Choosing a vet is one of the most important decisions a pet owner makes. There are a number of things to keep in mind when choosing a veterinary care center and finding the best vet (or vets) for your pet.
Every pet needs a good general care vet and some require one or more specialty veterinarians. Examples of veterinary specialties include: care of exotic animals or a particular species, holistic care, osteopathic care, ophthalmology, anesthesiology, toxicology, oncology, behaviorism, nutrition, sports medicine, emergency medicine, dermatology, dentistry, and so on.
There may be a few dozen to a few hundred veterinary care practices and hospitals in your area. Talk to coworkers, friends and family pet owners, as well as trusted pet professionals (your favorite groomer, trainer, boarding kennel operator, pet sitter, doggy daycare provider, and pet boutique owner) and ask for recommendations. What veterinarians do they use and why?
Put Your Vet to the Test
When choosing a vet you are hiring a professional. Put them to the test! I suggest using the following questionnaire as a framework from which you can start evaluating potential vets or your satisfaction with your current veterinarian. This framework contains a guideline of sample questions to ask yourself and your vet about how well the vet in question meets your criteria; and will be an even more effective evaluation tool when supplemented with your own questions and concerns.
How do the prices compare with other vets in town?
- Specialty vets may cost considerably more than general care vets
- Call local veterinary offices and request office visit prices. Survey as many as possible and use their responses to determine a baseline rate for your area.
Does the veterinary care clinic accept your pet health insurance provider?
Do they offer discounts for multiple pets from the same household?
Business ethics: Check with the Better Business Bureau to make sure there are no complaints on file.
Professional Associations: Is your vet a member of any professional organizations? (Ex. American Veterinary Medical Association – AVMA, American Animal Hospital Association – AAHA)
Do they offer grooming?
Do they offer boarding?
Do they offer appointments on weekends? Evenings?
Do they offer emergency services on nights, weekends, and holidays? If no, to whom do they refer clients for emergency care?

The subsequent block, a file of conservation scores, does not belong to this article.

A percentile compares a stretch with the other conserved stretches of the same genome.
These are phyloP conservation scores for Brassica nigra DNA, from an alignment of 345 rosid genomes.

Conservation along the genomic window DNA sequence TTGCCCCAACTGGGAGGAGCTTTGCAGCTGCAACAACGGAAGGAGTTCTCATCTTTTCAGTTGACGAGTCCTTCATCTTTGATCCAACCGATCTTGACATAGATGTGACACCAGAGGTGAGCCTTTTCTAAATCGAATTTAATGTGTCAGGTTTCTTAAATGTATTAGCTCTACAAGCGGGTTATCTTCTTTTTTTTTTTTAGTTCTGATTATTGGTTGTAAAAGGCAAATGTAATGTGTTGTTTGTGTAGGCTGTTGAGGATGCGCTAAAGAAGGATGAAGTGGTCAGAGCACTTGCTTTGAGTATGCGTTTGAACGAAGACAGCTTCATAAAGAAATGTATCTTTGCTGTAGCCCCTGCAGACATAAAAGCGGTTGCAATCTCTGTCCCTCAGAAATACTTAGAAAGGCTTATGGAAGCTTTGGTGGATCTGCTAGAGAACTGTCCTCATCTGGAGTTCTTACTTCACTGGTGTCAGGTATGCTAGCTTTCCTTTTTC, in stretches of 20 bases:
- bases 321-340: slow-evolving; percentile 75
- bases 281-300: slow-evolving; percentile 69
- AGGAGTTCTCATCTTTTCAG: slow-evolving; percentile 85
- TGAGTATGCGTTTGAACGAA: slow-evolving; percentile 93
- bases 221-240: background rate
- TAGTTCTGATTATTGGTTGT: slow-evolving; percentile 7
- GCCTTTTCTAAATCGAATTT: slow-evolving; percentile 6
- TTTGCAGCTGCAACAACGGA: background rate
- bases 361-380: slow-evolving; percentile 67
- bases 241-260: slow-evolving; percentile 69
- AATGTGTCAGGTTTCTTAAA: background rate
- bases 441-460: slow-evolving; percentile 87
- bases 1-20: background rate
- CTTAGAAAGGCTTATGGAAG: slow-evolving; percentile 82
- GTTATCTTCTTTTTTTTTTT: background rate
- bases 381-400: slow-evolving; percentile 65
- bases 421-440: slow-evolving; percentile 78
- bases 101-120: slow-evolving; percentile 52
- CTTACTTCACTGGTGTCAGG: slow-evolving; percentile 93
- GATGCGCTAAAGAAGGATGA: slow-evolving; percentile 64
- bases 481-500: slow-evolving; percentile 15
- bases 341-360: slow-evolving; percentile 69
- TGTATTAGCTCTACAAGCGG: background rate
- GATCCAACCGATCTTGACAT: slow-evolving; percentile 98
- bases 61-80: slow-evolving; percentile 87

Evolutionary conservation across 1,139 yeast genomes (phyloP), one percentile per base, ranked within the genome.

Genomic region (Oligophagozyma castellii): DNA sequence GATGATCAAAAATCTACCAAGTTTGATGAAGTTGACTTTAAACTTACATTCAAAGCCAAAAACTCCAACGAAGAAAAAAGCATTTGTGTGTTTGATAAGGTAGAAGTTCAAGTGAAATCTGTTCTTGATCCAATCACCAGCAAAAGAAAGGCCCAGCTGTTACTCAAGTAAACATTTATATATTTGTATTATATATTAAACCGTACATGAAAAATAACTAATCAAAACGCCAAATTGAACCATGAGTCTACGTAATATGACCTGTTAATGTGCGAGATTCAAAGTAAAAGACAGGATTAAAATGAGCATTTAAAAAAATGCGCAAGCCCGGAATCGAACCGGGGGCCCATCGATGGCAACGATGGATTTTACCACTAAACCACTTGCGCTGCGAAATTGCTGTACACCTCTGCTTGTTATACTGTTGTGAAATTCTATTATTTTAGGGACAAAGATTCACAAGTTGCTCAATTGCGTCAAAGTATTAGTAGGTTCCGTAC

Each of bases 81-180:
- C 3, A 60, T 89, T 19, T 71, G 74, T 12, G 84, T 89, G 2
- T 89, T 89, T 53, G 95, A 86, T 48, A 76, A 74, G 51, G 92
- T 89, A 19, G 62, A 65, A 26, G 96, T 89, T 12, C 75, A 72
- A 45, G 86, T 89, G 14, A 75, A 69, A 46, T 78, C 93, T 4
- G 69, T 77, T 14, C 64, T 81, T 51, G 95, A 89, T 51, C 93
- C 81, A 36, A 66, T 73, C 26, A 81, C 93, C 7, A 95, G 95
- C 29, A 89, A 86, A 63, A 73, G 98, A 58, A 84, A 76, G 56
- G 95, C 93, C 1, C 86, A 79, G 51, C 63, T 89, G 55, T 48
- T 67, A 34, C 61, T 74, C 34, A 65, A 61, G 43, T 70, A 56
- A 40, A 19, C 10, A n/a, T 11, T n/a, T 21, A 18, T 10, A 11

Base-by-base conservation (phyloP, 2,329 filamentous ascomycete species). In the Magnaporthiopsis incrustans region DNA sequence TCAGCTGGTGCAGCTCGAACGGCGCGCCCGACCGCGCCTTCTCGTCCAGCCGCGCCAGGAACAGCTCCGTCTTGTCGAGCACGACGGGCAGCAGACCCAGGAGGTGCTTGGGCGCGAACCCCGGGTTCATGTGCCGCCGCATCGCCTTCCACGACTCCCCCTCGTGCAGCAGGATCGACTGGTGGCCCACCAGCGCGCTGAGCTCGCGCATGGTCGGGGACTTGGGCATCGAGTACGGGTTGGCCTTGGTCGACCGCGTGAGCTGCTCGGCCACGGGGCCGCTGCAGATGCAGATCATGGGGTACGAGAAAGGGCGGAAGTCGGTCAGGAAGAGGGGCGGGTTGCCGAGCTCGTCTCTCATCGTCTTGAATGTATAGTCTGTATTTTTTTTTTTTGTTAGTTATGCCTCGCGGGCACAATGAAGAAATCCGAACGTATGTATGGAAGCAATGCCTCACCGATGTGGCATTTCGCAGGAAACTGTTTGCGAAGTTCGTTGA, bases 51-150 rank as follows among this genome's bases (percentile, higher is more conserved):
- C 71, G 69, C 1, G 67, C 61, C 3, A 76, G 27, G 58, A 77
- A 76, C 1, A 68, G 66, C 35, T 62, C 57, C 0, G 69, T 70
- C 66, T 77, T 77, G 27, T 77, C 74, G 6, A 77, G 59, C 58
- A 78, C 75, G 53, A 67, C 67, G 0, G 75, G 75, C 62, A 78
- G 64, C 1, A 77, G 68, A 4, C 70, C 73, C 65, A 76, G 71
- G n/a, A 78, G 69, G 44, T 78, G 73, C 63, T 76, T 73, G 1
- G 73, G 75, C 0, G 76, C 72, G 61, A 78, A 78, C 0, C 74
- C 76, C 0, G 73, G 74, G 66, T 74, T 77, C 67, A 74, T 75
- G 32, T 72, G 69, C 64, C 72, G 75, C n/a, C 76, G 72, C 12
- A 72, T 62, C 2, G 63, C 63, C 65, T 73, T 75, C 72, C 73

What is the average wait time for an appointment?
How close is the location from your home?
Is it easy to find a parking space?
Is the facility clean and well-lit?
Your Pet’s Needs
How much experience does your vet have with your pet’s unique special needs? How many cases per year does he or she treat?
If your veterinarian does not have experience addressing your pet’s particular needs, will he or she refer you to a specialist and work with that specialist on a customized wellness plan?
Specialty Associations: Is your vet a member of any veterinary medical associations dedicated specifically toward your animal’s needs or wellness plan? (Ex: American Veterinary Society of Animal Behavior – AVSAB, American Holistic Veterinary Medical Association – AHVMA) If you are interested in alternative medicine, limited vaccination protocols, home prepared diets for dogs, etc., will your veterinarian work with you to incorporate these priorities into your pet’s wellness plan?
How many veterinarians are on staff?
Is the office staff friendly… on the phone? In person?
Are the veterinary technicians friendly, to you and the animals? Are they gentle when handling animals and dealing with fearful animals? Do they listen to your concerns, appear knowledgeable and offer helpful information?
Are staff members professionally dressed?
What are your thoughts on the vet’s “bedside manner?” Does your pet like her? Does she like your pet? Are all your questions answered patiently, thoughtfully and thoroughly, or are you rushed out so the next client can be ushered in?
Understanding Animal Behavior
For many pets, going to the vet’s office is a stressful and scary experience. A staff and veterinarian unknowledgeable about animal behavior can exacerbate the problem. The leading society for veterinary behaviorists (AVSAB) recommends early socialization, positive reinforcement training techniques, and warns against the promotion of antiquated “dominance theory” for behavior modification in dogs. For more on AVSAB’s position statements and advice for choosing a trainer, check AVSAB Online.
If your dog has an existing fear of the vet, a veterinary behaviorist or experienced positive trainer should be able to help you learn how to make veterinary visits and husbandry procedures significantly more enjoyable and less stressful for your fearful pet. Bring along a variety of really tasty, special treats and a clicker; click and treat your pet liberally throughout the appointment to create some positive associations at the vet’s office. If your pet is too stressed to eat at the vet, a trainer or behaviorist should be able to help you implement a desensitization and counter conditioning program.
Did Your Vet Pass the Test?
If not, the search continues! Don’t be discouraged – finding the right vet truly is a pet owner’s treasure hunt, and the rewards at the end of the search are bountiful and full of wellness for your well-loved furry family members.